Verb conjugation II: “to be”

The thing about the verb “to be” in Turkish is that there really isn’t one. Technically speaking there is an archaic verb, ermek that means “to be,” but over time its stem “er-” got shortened to “i-” and was turned into a suffix (combined with the personal ending and with a “y” inserted before it if the word to which it is being attached ends in a vowel). The third person ending, -DUr, is actually optional.

To model vowel and consonant harmony, I’ll demonstrate these conjugations using iyi, “fine” or “good” and Türk, “Turk/Turkish”:

  • “I am fine” = iyiyim
  • “I am Turkish” = Türküm
  • “you (sing.) are fine” = iyisin
  • “you (sing.) are Turkish” = Türksün
  • “he/she/it is fine” = iyi or iyidir
  • “he/she is Turkish” = Türk or Türktür
  • “we are fine” = iyiyiz
  • “we are Turkish” = Türküz
  • “you (pl.) are fine” = iyisiniz
  • “you (pl.) are Turkish” = Türksünüz
  • “they are fine” = iyiler or iyidirler
  • “they are Turkish” = Türkler or Türktürler

The past tense uses the suffix -DI plus the personal ending, like so:

  • “I was fine” = iyiydim
  • “I was Turkish” = Türktüm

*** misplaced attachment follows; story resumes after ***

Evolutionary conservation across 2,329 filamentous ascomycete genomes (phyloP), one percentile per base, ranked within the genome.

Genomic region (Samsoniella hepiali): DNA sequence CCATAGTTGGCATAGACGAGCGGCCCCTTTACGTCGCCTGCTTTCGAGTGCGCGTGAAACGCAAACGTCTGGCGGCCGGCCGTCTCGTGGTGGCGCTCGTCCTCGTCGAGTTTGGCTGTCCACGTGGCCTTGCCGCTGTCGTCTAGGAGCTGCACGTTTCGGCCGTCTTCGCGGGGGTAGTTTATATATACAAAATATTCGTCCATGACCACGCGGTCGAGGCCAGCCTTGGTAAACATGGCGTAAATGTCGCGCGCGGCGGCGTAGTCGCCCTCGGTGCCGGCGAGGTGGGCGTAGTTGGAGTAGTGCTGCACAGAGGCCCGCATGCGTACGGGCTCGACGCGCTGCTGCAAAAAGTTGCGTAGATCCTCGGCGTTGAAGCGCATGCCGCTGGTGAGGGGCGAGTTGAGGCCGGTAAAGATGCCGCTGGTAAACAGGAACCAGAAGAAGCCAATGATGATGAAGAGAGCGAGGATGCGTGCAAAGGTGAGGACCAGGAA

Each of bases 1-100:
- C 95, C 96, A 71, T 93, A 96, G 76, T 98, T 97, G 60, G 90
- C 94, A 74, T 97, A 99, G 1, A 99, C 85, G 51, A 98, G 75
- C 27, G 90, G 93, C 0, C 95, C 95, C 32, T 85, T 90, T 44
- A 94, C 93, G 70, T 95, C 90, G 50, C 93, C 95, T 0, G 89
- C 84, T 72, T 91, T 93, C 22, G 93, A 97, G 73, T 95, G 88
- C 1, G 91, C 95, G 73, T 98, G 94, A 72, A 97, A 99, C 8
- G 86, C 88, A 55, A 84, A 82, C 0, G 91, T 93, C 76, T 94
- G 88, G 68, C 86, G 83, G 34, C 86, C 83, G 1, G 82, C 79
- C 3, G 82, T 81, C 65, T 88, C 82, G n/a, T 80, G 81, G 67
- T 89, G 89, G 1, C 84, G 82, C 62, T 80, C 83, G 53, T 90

• “you (sing.) were fine” = iyiydin
  • “you (sing.) were Turkish” = Türktün
  • “he/she/it was fine” = iyiydi
  • “he/she was Turkish” = Türktü
  • “we were fine” = iyiydik
  • “we were Turkish” = Türktük
  • “you (pl.) were fine” = iyiydiniz
  • “you (pl.) were Turkish” = Türktünüz
  • “they were fine” = iyidiler
  • “they were Turkish” = Türktüler

To negate these you add another word, değil, after the noun or adjective, and the personal ending is affixed to it instead of to the noun/adjective. Past tense here is also created by adding -DI plus the personal ending. Without re-conjugating everything, “I am not fine” would be iyi değilim, “you (pl.) are not Turkish” would be Türk değilsiniz, “she was not fine” would be iyi değildi, and “they were not Turkish” would be Türk değildiler.

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